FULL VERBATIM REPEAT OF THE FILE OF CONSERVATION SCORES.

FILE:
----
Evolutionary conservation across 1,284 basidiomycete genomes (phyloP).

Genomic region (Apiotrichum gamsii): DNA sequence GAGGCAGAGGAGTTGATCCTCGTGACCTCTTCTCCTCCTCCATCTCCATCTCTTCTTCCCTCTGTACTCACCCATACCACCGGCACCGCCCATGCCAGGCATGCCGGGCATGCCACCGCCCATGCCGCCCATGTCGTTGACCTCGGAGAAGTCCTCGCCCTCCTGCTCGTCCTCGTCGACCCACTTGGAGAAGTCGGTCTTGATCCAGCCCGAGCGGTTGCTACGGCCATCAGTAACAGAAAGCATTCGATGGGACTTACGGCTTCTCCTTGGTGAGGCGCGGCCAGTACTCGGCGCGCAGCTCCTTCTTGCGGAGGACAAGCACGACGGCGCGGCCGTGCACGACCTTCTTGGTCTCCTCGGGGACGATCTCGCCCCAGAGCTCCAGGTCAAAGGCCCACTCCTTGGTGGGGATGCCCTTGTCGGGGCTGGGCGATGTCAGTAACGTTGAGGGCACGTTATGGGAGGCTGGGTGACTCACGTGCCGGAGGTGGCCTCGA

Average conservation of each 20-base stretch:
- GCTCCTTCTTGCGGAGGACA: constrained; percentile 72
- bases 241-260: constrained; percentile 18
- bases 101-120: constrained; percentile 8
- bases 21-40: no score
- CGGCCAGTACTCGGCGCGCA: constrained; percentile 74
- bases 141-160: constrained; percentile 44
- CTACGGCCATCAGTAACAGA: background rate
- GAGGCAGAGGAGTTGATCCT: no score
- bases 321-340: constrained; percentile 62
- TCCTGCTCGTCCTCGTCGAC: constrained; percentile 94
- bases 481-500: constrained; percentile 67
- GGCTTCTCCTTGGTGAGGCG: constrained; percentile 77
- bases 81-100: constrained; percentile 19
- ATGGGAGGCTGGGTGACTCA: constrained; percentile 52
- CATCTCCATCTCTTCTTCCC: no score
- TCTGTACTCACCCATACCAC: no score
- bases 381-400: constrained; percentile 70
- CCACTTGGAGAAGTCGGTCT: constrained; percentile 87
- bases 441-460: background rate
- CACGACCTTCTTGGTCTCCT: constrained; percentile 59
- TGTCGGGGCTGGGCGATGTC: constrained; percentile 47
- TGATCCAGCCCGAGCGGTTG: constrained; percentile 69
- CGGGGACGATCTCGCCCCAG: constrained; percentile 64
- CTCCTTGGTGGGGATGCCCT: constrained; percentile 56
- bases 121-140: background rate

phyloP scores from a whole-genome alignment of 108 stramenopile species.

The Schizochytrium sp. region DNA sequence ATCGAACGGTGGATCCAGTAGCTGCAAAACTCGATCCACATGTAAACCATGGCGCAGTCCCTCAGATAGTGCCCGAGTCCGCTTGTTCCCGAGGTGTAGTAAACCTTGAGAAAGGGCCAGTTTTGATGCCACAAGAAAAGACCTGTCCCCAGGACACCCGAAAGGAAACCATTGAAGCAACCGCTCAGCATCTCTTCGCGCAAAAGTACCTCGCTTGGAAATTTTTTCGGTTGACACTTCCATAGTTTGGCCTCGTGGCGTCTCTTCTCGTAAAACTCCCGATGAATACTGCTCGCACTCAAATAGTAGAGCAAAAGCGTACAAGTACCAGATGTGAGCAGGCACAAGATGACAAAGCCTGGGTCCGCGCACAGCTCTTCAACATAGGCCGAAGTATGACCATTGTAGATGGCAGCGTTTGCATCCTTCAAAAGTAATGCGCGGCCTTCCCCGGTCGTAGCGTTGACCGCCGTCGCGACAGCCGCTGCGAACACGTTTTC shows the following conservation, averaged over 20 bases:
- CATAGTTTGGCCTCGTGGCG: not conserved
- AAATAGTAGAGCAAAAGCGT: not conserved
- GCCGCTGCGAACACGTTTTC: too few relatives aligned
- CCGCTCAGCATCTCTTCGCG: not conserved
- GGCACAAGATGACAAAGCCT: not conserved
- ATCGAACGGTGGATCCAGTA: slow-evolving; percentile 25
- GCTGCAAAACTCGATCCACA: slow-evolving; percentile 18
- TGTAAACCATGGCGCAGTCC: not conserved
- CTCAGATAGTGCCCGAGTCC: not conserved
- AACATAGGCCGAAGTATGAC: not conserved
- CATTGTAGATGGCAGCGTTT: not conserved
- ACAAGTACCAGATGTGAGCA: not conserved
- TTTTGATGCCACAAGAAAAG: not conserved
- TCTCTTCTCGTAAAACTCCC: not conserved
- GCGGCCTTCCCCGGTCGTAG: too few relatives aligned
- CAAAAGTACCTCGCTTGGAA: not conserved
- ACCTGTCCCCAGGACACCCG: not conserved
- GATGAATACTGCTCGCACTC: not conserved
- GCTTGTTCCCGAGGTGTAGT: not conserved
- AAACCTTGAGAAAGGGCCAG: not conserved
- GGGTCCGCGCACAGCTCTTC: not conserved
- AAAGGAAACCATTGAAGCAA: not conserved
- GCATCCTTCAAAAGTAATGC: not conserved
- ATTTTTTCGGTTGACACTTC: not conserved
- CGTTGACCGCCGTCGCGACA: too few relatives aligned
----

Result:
Evolutionary conservation across 1,284 basidiomycete genomes (phyloP).

Genomic region (Apiotrichum gamsii): DNA sequence GAGGCAGAGGAGTTGATCCTCGTGACCTCTTCTCCTCCTCCATCTCCATCTCTTCTTCCCTCTGTACTCACCCATACCACCGGCACCGCCCATGCCAGGCATGCCGGGCATGCCACCGCCCATGCCGCCCATGTCGTTGACCTCGGAGAAGTCCTCGCCCTCCTGCTCGTCCTCGTCGACCCACTTGGAGAAGTCGGTCTTGATCCAGCCCGAGCGGTTGCTACGGCCATCAGTAACAGAAAGCATTCGATGGGACTTACGGCTTCTCCTTGGTGAGGCGCGGCCAGTACTCGGCGCGCAGCTCCTTCTTGCGGAGGACAAGCACGACGGCGCGGCCGTGCACGACCTTCTTGGTCTCCTCGGGGACGATCTCGCCCCAGAGCTCCAGGTCAAAGGCCCACTCCTTGGTGGGGATGCCCTTGTCGGGGCTGGGCGATGTCAGTAACGTTGAGGGCACGTTATGGGAGGCTGGGTGACTCACGTGCCGGAGGTGGCCTCGA

Average conservation of each 20-base stretch:
- GCTCCTTCTTGCGGAGGACA: constrained; percentile 72
- bases 241-260: constrained; percentile 18
- bases 101-120: constrained; percentile 8
- bases 21-40: no score
- CGGCCAGTACTCGGCGCGCA: constrained; percentile 74
- bases 141-160: constrained; percentile 44
- CTACGGCCATCAGTAACAGA: background rate
- GAGGCAGAGGAGTTGATCCT: no score
- bases 321-340: constrained; percentile 62
- TCCTGCTCGTCCTCGTCGAC: constrained; percentile 94
- bases 481-500: constrained; percentile 67
- GGCTTCTCCTTGGTGAGGCG: constrained; percentile 77
- bases 81-100: constrained; percentile 19
- ATGGGAGGCTGGGTGACTCA: constrained; percentile 52
- CATCTCCATCTCTTCTTCCC: no score
- TCTGTACTCACCCATACCAC: no score
- bases 381-400: constrained; percentile 70
- CCACTTGGAGAAGTCGGTCT: constrained; percentile 87
- bases 441-460: background rate
- CACGACCTTCTTGGTCTCCT: constrained; percentile 59
- TGTCGGGGCTGGGCGATGTC: constrained; percentile 47
- TGATCCAGCCCGAGCGGTTG: constrained; percentile 69
- CGGGGACGATCTCGCCCCAG: constrained; percentile 64
- CTCCTTGGTGGGGATGCCCT: constrained; percentile 56
- bases 121-140: background rate

phyloP scores from a whole-genome alignment of 108 stramenopile species.

The Schizochytrium sp. region DNA sequence ATCGAACGGTGGATCCAGTAGCTGCAAAACTCGATCCACATGTAAACCATGGCGCAGTCCCTCAGATAGTGCCCGAGTCCGCTTGTTCCCGAGGTGTAGTAAACCTTGAGAAAGGGCCAGTTTTGATGCCACAAGAAAAGACCTGTCCCCAGGACACCCGAAAGGAAACCATTGAAGCAACCGCTCAGCATCTCTTCGCGCAAAAGTACCTCGCTTGGAAATTTTTTCGGTTGACACTTCCATAGTTTGGCCTCGTGGCGTCTCTTCTCGTAAAACTCCCGATGAATACTGCTCGCACTCAAATAGTAGAGCAAAAGCGTACAAGTACCAGATGTGAGCAGGCACAAGATGACAAAGCCTGGGTCCGCGCACAGCTCTTCAACATAGGCCGAAGTATGACCATTGTAGATGGCAGCGTTTGCATCCTTCAAAAGTAATGCGCGGCCTTCCCCGGTCGTAGCGTTGACCGCCGTCGCGACAGCCGCTGCGAACACGTTTTC shows the following conservation, averaged over 20 bases:
- CATAGTTTGGCCTCGTGGCG: not conserved
- AAATAGTAGAGCAAAAGCGT: not conserved
- GCCGCTGCGAACACGTTTTC: too few relatives aligned
- CCGCTCAGCATCTCTTCGCG: not conserved
- GGCACAAGATGACAAAGCCT: not conserved
- ATCGAACGGTGGATCCAGTA: slow-evolving; percentile 25
- GCTGCAAAACTCGATCCACA: slow-evolving; percentile 18
- TGTAAACCATGGCGCAGTCC: not conserved
- CTCAGATAGTGCCCGAGTCC: not conserved
- AACATAGGCCGAAGTATGAC: not conserved
- CATTGTAGATGGCAGCGTTT: not conserved
- ACAAGTACCAGATGTGAGCA: not conserved
- TTTTGATGCCACAAGAAAAG: not conserved
- TCTCTTCTCGTAAAACTCCC: not conserved
- GCGGCCTTCCCCGGTCGTAG: too few relatives aligned
- CAAAAGTACCTCGCTTGGAA: not conserved
- ACCTGTCCCCAGGACACCCG: not conserved
- GATGAATACTGCTCGCACTC: not conserved
- GCTTGTTCCCGAGGTGTAGT: not conserved
- AAACCTTGAGAAAGGGCCAG: not conserved
- GGGTCCGCGCACAGCTCTTC: not conserved
- AAAGGAAACCATTGAAGCAA: not conserved
- GCATCCTTCAAAAGTAATGC: not conserved
- ATTTTTTCGGTTGACACTTC: not conserved
- CGTTGACCGCCGTCGCGACA: too few relatives aligned